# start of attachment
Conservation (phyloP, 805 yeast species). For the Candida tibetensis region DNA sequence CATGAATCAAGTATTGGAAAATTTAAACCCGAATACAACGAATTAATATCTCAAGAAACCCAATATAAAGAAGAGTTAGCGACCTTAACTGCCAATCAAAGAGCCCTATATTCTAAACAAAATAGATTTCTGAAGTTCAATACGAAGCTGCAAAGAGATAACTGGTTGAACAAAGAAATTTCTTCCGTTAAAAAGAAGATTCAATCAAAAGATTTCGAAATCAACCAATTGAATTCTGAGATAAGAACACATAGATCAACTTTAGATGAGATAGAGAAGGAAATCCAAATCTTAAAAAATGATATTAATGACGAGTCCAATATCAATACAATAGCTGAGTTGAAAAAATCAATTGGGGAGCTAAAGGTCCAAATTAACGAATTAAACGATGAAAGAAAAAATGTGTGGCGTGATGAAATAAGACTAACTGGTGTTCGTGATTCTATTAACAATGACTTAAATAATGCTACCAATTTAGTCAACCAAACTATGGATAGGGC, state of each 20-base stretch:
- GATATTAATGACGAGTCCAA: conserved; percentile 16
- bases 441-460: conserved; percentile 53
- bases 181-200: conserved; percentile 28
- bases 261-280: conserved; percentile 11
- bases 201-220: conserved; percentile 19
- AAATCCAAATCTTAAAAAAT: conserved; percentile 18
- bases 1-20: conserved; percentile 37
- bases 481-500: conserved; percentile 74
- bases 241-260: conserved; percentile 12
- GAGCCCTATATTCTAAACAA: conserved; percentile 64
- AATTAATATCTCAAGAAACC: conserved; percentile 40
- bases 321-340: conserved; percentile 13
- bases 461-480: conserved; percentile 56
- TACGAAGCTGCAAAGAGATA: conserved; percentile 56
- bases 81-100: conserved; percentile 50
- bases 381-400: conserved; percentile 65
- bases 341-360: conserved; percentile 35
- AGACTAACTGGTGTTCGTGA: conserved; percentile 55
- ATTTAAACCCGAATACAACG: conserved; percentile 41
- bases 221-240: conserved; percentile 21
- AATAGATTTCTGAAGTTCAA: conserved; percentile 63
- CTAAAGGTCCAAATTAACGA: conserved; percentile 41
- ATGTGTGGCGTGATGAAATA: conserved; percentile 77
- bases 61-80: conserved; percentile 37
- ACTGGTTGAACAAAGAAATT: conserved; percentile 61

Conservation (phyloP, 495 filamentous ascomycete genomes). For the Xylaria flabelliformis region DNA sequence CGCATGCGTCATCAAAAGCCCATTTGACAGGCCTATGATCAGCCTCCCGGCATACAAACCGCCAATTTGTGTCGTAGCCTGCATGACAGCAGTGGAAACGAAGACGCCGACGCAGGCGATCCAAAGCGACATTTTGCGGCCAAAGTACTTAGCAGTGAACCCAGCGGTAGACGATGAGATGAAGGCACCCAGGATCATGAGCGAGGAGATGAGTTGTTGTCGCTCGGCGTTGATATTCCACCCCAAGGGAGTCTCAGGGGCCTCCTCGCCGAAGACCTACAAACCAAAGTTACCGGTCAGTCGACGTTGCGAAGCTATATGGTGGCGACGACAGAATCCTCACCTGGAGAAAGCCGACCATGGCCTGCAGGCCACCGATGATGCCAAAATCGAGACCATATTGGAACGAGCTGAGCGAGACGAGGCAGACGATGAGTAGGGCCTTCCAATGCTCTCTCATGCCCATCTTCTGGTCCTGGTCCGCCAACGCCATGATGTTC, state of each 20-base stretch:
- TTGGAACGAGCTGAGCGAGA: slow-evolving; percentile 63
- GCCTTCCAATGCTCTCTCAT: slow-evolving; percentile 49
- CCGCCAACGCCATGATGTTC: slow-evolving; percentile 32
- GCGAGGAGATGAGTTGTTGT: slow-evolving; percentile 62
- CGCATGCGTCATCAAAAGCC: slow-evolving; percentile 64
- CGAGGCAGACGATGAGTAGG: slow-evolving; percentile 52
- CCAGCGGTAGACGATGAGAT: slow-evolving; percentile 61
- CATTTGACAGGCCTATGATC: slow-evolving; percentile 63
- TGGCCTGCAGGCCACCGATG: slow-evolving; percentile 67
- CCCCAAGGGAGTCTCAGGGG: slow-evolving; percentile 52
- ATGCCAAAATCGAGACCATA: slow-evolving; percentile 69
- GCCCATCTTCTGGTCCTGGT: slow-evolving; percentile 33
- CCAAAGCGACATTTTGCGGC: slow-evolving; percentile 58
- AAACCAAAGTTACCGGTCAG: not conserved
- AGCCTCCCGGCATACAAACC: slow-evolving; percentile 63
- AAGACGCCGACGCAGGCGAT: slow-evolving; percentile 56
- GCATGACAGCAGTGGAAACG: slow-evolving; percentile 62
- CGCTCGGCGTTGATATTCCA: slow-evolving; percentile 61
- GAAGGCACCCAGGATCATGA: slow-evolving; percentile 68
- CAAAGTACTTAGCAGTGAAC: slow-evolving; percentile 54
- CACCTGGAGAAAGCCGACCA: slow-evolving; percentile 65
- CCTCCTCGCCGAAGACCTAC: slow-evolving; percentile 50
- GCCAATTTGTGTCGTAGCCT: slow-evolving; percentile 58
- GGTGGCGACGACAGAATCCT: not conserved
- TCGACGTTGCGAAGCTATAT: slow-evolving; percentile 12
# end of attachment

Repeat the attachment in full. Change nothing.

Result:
Conservation (phyloP, 805 yeast species). For the Candida tibetensis region DNA sequence CATGAATCAAGTATTGGAAAATTTAAACCCGAATACAACGAATTAATATCTCAAGAAACCCAATATAAAGAAGAGTTAGCGACCTTAACTGCCAATCAAAGAGCCCTATATTCTAAACAAAATAGATTTCTGAAGTTCAATACGAAGCTGCAAAGAGATAACTGGTTGAACAAAGAAATTTCTTCCGTTAAAAAGAAGATTCAATCAAAAGATTTCGAAATCAACCAATTGAATTCTGAGATAAGAACACATAGATCAACTTTAGATGAGATAGAGAAGGAAATCCAAATCTTAAAAAATGATATTAATGACGAGTCCAATATCAATACAATAGCTGAGTTGAAAAAATCAATTGGGGAGCTAAAGGTCCAAATTAACGAATTAAACGATGAAAGAAAAAATGTGTGGCGTGATGAAATAAGACTAACTGGTGTTCGTGATTCTATTAACAATGACTTAAATAATGCTACCAATTTAGTCAACCAAACTATGGATAGGGC, state of each 20-base stretch:
- GATATTAATGACGAGTCCAA: conserved; percentile 16
- bases 441-460: conserved; percentile 53
- bases 181-200: conserved; percentile 28
- bases 261-280: conserved; percentile 11
- bases 201-220: conserved; percentile 19
- AAATCCAAATCTTAAAAAAT: conserved; percentile 18
- bases 1-20: conserved; percentile 37
- bases 481-500: conserved; percentile 74
- bases 241-260: conserved; percentile 12
- GAGCCCTATATTCTAAACAA: conserved; percentile 64
- AATTAATATCTCAAGAAACC: conserved; percentile 40
- bases 321-340: conserved; percentile 13
- bases 461-480: conserved; percentile 56
- TACGAAGCTGCAAAGAGATA: conserved; percentile 56
- bases 81-100: conserved; percentile 50
- bases 381-400: conserved; percentile 65
- bases 341-360: conserved; percentile 35
- AGACTAACTGGTGTTCGTGA: conserved; percentile 55
- ATTTAAACCCGAATACAACG: conserved; percentile 41
- bases 221-240: conserved; percentile 21
- AATAGATTTCTGAAGTTCAA: conserved; percentile 63
- CTAAAGGTCCAAATTAACGA: conserved; percentile 41
- ATGTGTGGCGTGATGAAATA: conserved; percentile 77
- bases 61-80: conserved; percentile 37
- ACTGGTTGAACAAAGAAATT: conserved; percentile 61

Conservation (phyloP, 495 filamentous ascomycete genomes). For the Xylaria flabelliformis region DNA sequence CGCATGCGTCATCAAAAGCCCATTTGACAGGCCTATGATCAGCCTCCCGGCATACAAACCGCCAATTTGTGTCGTAGCCTGCATGACAGCAGTGGAAACGAAGACGCCGACGCAGGCGATCCAAAGCGACATTTTGCGGCCAAAGTACTTAGCAGTGAACCCAGCGGTAGACGATGAGATGAAGGCACCCAGGATCATGAGCGAGGAGATGAGTTGTTGTCGCTCGGCGTTGATATTCCACCCCAAGGGAGTCTCAGGGGCCTCCTCGCCGAAGACCTACAAACCAAAGTTACCGGTCAGTCGACGTTGCGAAGCTATATGGTGGCGACGACAGAATCCTCACCTGGAGAAAGCCGACCATGGCCTGCAGGCCACCGATGATGCCAAAATCGAGACCATATTGGAACGAGCTGAGCGAGACGAGGCAGACGATGAGTAGGGCCTTCCAATGCTCTCTCATGCCCATCTTCTGGTCCTGGTCCGCCAACGCCATGATGTTC, state of each 20-base stretch:
- TTGGAACGAGCTGAGCGAGA: slow-evolving; percentile 63
- GCCTTCCAATGCTCTCTCAT: slow-evolving; percentile 49
- CCGCCAACGCCATGATGTTC: slow-evolving; percentile 32
- GCGAGGAGATGAGTTGTTGT: slow-evolving; percentile 62
- CGCATGCGTCATCAAAAGCC: slow-evolving; percentile 64
- CGAGGCAGACGATGAGTAGG: slow-evolving; percentile 52
- CCAGCGGTAGACGATGAGAT: slow-evolving; percentile 61
- CATTTGACAGGCCTATGATC: slow-evolving; percentile 63
- TGGCCTGCAGGCCACCGATG: slow-evolving; percentile 67
- CCCCAAGGGAGTCTCAGGGG: slow-evolving; percentile 52
- ATGCCAAAATCGAGACCATA: slow-evolving; percentile 69
- GCCCATCTTCTGGTCCTGGT: slow-evolving; percentile 33
- CCAAAGCGACATTTTGCGGC: slow-evolving; percentile 58
- AAACCAAAGTTACCGGTCAG: not conserved
- AGCCTCCCGGCATACAAACC: slow-evolving; percentile 63
- AAGACGCCGACGCAGGCGAT: slow-evolving; percentile 56
- GCATGACAGCAGTGGAAACG: slow-evolving; percentile 62
- CGCTCGGCGTTGATATTCCA: slow-evolving; percentile 61
- GAAGGCACCCAGGATCATGA: slow-evolving; percentile 68
- CAAAGTACTTAGCAGTGAAC: slow-evolving; percentile 54
- CACCTGGAGAAAGCCGACCA: slow-evolving; percentile 65
- CCTCCTCGCCGAAGACCTAC: slow-evolving; percentile 50
- GCCAATTTGTGTCGTAGCCT: slow-evolving; percentile 58
- GGTGGCGACGACAGAATCCT: not conserved
- TCGACGTTGCGAAGCTATAT: slow-evolving; percentile 12